Another crime, the implementation plan of which can be deduced from the words of László György Lukács, is a crime against the order of elections, referendum and the European citizens’ initiative, which, according to Article 350 (1) of the Criminal Code, is committed by a person who obstructs any voter in participating in the election, referendum, popular initiative or European citizens’ initiative, governed by Act on Electoral Procedure or Act on Popular Initiative, European Citizens’ Initiative and the Procedure for Referendum,  by force, threat of force or deception, or makes any attempt to influence such person by offering financial benefits. The protected legal interest of the crime is the social interest in the smooth and lawful exercise of the right to political participation based on popular sovereignty and in the reliability of the results of the public will of the electorate. The essential element of the facts is the time of the offence specified by law, the passive subject is the holder of the right to vote, whose will the perpetrator wants to influence by his or her conduct, and the conduct includes hindering the right to vote. As the law does not provide for “prevention”, the conduct is factual even if the voter is able to exercise his or her right to vote despite the impediment. If somebody “kicks up a riot” in any of the polling stations on 3 April and, as a result, obstructs another person in participating in voting or referendum, or seeks to influence by force, threat, deception, or financial benefit, he or she shall be sentenced to up to three years in prison for a crime. If the perpetrator is instigated by an MP, the politician must face the same penalty. Influencing the election results in this way violates Article 2 (1) a)-b) of Act XXXVI of 2013 on Electoral Procedure, according to which the following principles must be enforced during the application of the rules of electoral procedure: the protection of the fairness of the election; voluntary participation in the election procedure. In the case of the opposition, there is a strong suspicion that they will obstruct those wishing to take part in the child protection referendum, or they will have them obstruct by others, since the validity terms of the plebisticum laid down in Article 8 (4) of the Fundamental Law is that more than half of those entitled to vote shall give (valid) answers to the questions asked. For months, however, the left and the NGOs linked to them have been urging the public not to vote in the referendum, in a morally unacceptable way, or if they do so, they should do it in an invalid way, thus depriving themselves of the right to have a direct say in shaping public affairs and denouncing the possibility, existing since the change of regime, to oblige the Parliament to legislate with unquestionable legitimacy.

Suspicion of electoral fraud and attempts thereof, as well as crimes committed to maximise votes, already accompanied the left’s campaign in the past, starting with the openly manipulated ‘blue-card’ election of 1947, which established the Communist Party’s power for more than four decades, for the retainment of which the Hungarian Bolsheviks needed the Soviet tanks, in addition to the electoral fraud. As a principle requirement, preserving the fairness of elections has not always been met by the left. In March 2006, Hír TV Célpont program published a recording about a possible electoral fraud committed by members of MSZP in a chain voting in Nagykáta in 2002. After the left led by Péter Medgyessy had won the election by a minimal majority, they refused to recount the votes in order to dispel doubts and tried to destroy the ballot papers as soon as possible, despite the fact that Fidesz and Fidelitas had initiated a popular initiative and an amendment to the law to preserve and recount ballot papers. As for the chain voting scandal in 2002, empty envelopes were found in a total of eighty percent of the polling stations, about 9,000 polling stations, with an estimated 180,000 illegally cast votes. Twenty years ago, there were also concerns about the legitimacy of the operation of the Electoral Commission of Hungary (OVB), the legal predecessor of the National Electoral Commission. The body decided that on election day it is forbidden to publish OVB information based on the register of voters who have already gone to the polls and who have not. However, MSZP received such information, and in the first round, the Socialists encouraged their partisans who had been absent from voting, by telephone and intercom. In the same year, there was a case that was by no means ethical and raised suspicions of electoral fraud, when dairy products were distributed on behalf of László Kapolyi, the candidate supported by the socialists in Fehérgyarmat, in several educational institutions belonging to the constituency. In 2006, the left committed fraud with the supporting statements. Prior to the second round of the elections, almost the same leaflets as the ballots were distributed nationwide. The OVB did not find it suitable for deception in the procedure initiated by Fidesz and even considered the leaflets to be campaign materials that had met all the legal requirements. Subsequent inquiries by the Supreme Court found that OVB had made wrong decisions on 14 occasions in connection with the 2006 elections, of which 6 were to the detriment of Fidesz and 6 in favour of MSZP and SZDSZ. The list of suspicious cases in 2006 also included the case when in the spring a crew in Szolnok recorded a video with a switched-on computer, which showed a register of names of those who had given their supporting statements to the candidate of MSZP, which was contrary to the data recording provisions of the Electoral Act of 1989 effective at that time, and a suspicion of a breach of law arose. In 2006, the left, albeit with a minimal difference, won the election, but – as Ferenc Gyurcsány put it in his monologue known as the “speech in Őszöd”, which he made to his party colleagues – it needed “an abundance of money in the world economy and hundreds of tricks”. Prior to the by-election in Ferencváros in 2009, in December 2008, the campaign manager of SZDSZ spoke about the falsification of supporting statements in a released recording, and a year later the police ordered an investigation into the mayoral election in Józsefváros on suspicion of a crime against the order of elections. In the latter case, a lady claimed that on behalf of MSZP, three people had offered one thousand forints to each homeless person queuing for food, provided they agreed to photocopy their ID cards. One homeless said that the aim was to prevent Fidesz from winning the 2009 local elections. In the 2010 elections, Tibor Szanyi, then member of MSZP, encouraged to organize reregistration, which was also recorded. At the end of 2013, in connection with the by-election in Baja, HVG published a manipulated recording entitled “Here is the proof of fraud: they voted for money and firewood in Baja”, with which the left tried to highlight Fidesz in a negative way. Three days after the video had been released, police said the recording was fake, with the characters playing a staged situation. Similarly, with a pre-staged video, Lajos Korózs tried to mislead the country and spread fake news during the first wave of the coronavirus pandemic in 2020. In the autumn of 2021, the left-wing primary was held, which has no precedent in Hungarian legal history, an action that is completely irrelevant in terms of public law, it could be rather interpreted as an action of data collection. Although the leaders of the united left parties adopted a “code of ethics for primary” on 14 April 2021, declaring that fundamental freedoms, the rule of law, and democracy were respected in all circumstances, still there were several cases that are difficult to reconcile with the fundamental criteria of the rule of law, such as fair and free elections. Several scandals erupted around the opposition politicians who do not follow their own rules, which, if proven in court, would have criminal consequences if it were a legally regulated election. An MP for MSZP from Miskolc offered to fetch those who support their candidate in the primary and take them to the polls. On the one hand, the politician’s “transport offer” greatly underestimates the legal and democratic seriousness of the selection process. On the other hand, if it was a parliamentary election, it would violate the Act on Electoral Procedure, and he would commit a crime. Of the principles listed in Article 2 (1) of the Act on Electoral Procedure, the protection of the fairness of the election, voluntary participation in the election procedure, and exercising of rights in good faith in accordance with their purpose would be violated in this case. According to Article 350 (1) e) and i) of the Criminal Code, any person who, in the course of elections, makes any attempt to influence any voter by offering financial benefits, or demands financial benefits for his or her vote, and receives financial benefits therefor, commits a crime and shall be punishable by imprisonment not exceeding three years. So, both the MP and the person accepting the consideration offered would commit a crime. According to the accusations at that time, MSZP and DK politicians promised money and a gift voucher in exchange for the votes in many parts of the country, including Ózd and Pestszentlőrinc, during the primary. György László Lukács, who spoke in the recording that was leaked on 30 March 2022, wrote a letter to Matteo Mecacci, Director of the OSCE ODIHR, in which he expressed his opinion that “I consider the legalisation of voting tourism by Fidesz, led by Viktor Orbán, to be an undermining of democratic values. In doing so, the current governing party will be able to influence the outcome of the parliamentary elections with fictional addresses, having voters travel and transporting them.” Contrary to what the politician from Jobbik said, the truth is that Fidesz did not legalise “voting tourism”. In fact, it was Péter Márki-Zay, candidate for the left-wing prime minister, who in London encouraged Hungarians living abroad to commit electoral fraud (voting tourism). The contradiction characteristic of the left is that they are seemingly worried about democracy and are trying to discredit their country abroad with fabricated charges of the rule of law, while in fact they are asking voters to register in “swing” constituencies and are planning “to kick up a riot”.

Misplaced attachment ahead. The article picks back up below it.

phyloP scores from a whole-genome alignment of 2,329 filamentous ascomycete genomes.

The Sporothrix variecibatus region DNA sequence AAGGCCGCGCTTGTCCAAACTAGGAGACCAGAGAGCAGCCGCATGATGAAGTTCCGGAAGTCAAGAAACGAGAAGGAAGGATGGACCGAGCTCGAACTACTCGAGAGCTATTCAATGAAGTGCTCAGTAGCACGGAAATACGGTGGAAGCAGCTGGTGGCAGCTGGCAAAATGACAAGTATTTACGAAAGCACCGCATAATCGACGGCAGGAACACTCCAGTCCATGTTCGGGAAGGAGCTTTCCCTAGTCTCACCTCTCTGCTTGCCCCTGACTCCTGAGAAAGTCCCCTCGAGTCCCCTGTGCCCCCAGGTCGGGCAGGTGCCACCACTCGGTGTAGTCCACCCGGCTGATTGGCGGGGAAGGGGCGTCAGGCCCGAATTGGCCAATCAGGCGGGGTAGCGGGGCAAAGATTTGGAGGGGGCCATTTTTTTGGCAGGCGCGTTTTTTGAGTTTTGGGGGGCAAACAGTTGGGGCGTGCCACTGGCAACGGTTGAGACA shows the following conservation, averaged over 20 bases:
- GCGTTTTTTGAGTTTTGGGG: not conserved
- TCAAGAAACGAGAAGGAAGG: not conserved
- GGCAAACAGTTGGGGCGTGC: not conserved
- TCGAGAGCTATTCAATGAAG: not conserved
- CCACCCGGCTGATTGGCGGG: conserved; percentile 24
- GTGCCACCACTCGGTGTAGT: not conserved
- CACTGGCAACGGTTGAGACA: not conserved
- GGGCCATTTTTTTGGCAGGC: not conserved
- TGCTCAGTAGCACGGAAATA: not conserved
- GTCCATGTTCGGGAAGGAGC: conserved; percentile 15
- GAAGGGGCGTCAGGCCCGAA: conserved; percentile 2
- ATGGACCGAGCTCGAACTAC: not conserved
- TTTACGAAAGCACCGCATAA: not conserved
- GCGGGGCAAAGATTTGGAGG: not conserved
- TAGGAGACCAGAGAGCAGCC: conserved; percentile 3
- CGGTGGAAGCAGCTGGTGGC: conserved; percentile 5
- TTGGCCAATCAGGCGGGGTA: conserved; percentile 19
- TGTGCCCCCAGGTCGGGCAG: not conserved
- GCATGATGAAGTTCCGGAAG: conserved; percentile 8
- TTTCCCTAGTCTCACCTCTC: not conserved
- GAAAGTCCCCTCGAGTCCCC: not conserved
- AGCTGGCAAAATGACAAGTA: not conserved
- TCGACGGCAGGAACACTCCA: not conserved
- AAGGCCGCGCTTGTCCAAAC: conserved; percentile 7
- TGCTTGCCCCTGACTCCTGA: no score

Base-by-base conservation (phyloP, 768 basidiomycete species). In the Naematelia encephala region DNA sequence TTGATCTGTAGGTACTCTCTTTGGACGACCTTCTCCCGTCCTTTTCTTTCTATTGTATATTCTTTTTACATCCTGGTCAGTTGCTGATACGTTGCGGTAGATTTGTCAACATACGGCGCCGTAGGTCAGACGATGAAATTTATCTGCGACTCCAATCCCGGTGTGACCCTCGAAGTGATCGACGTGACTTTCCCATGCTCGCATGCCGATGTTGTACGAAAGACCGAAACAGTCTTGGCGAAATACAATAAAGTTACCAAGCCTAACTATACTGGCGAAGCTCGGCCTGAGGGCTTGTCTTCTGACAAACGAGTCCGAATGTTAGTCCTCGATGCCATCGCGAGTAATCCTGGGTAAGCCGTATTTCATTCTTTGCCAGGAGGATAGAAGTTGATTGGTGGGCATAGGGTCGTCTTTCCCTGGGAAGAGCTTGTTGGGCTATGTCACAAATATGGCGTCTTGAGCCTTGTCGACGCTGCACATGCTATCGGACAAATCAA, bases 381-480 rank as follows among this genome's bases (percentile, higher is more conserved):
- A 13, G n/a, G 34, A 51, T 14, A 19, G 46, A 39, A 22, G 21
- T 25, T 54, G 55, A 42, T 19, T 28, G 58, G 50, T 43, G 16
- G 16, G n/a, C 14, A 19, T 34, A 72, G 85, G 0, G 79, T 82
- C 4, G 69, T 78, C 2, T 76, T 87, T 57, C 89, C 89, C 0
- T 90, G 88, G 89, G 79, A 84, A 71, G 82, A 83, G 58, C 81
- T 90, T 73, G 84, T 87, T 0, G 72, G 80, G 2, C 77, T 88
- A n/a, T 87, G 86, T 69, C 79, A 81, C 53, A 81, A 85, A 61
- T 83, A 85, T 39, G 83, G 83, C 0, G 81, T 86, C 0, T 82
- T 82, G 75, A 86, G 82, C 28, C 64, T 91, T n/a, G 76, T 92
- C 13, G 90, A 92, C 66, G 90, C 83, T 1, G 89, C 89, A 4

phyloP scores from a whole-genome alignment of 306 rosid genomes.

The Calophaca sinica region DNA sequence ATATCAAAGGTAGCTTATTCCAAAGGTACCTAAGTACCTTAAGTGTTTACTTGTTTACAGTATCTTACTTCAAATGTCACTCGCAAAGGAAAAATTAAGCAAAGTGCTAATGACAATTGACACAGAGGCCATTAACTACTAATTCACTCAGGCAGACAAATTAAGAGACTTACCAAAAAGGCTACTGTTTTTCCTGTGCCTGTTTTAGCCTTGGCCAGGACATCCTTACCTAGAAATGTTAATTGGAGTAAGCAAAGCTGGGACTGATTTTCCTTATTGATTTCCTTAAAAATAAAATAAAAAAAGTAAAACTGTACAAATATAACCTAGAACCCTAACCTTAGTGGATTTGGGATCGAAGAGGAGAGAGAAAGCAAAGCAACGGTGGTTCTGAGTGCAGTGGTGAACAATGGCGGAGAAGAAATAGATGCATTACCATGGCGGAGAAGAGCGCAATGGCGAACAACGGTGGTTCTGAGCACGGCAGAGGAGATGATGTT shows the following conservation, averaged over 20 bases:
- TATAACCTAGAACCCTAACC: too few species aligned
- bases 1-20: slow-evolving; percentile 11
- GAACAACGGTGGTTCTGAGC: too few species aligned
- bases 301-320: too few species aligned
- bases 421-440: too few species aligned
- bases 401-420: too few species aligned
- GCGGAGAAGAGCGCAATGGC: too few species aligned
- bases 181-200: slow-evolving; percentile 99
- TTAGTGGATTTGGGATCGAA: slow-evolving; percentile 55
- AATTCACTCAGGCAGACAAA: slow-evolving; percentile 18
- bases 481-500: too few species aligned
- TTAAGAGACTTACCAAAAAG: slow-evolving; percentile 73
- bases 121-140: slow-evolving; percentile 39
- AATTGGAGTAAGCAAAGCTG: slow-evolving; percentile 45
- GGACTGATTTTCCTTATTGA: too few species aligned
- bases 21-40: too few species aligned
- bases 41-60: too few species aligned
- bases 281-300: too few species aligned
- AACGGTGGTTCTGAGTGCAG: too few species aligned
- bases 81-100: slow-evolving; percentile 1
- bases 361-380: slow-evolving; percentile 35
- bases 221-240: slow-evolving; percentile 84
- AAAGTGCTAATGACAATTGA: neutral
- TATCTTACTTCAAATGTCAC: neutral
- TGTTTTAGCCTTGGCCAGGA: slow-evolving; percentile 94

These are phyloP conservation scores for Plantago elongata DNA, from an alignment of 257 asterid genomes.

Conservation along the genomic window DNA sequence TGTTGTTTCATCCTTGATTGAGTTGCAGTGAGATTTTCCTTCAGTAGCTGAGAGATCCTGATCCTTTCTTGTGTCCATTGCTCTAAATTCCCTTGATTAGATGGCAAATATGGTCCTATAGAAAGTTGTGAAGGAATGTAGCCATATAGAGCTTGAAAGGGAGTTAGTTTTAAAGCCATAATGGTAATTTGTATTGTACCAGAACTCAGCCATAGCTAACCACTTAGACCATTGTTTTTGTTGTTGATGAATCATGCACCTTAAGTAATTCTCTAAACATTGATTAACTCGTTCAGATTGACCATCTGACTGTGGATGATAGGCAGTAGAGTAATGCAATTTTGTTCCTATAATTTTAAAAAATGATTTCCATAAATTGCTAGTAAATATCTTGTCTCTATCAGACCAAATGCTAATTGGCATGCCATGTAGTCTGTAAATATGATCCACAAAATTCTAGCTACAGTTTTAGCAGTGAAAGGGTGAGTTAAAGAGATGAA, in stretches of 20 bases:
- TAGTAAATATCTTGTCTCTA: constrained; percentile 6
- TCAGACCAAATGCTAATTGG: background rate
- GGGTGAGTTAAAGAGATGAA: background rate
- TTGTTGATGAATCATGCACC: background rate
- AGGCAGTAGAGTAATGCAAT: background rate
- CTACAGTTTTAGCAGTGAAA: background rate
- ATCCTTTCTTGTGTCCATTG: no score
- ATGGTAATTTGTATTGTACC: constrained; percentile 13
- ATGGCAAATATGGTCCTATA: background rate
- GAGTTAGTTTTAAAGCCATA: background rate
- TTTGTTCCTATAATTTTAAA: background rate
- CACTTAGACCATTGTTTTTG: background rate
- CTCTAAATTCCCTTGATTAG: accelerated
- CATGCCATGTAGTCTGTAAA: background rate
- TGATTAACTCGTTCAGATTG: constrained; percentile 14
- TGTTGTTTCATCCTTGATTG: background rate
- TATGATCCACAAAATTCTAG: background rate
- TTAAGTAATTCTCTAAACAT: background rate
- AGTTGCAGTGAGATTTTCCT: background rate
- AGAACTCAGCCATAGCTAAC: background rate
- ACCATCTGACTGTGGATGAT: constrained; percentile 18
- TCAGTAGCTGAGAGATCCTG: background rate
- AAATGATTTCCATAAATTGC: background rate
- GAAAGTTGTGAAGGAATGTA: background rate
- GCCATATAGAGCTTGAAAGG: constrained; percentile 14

The campaign of the Hungarian opposition is supported by an international globalist network that is trying to support the left’s false allegations that the election will be fraudulent in Hungary.

Gwendoline Delbos-Corfield, head of the LIBE delegation that visited Hungary at the end of September 2021, unjustifiably predestining the legitimacy of the 2022 election, said that the rule of law in Hungary, or as she presumed, the lack thereof, “prevents real and fair elections”. The (pseudo) civil organization, Unhack Democracy, financed indirectly by the Open Society Foundations and the Civil College Foundation (which received USD 2,200,859 (HUF 628 million) from the foundation of George Soros) also reinforce the left-wing narrative that elections on 3 April will not be fair because of the government, although only the actions of the left can give rise to this assumption.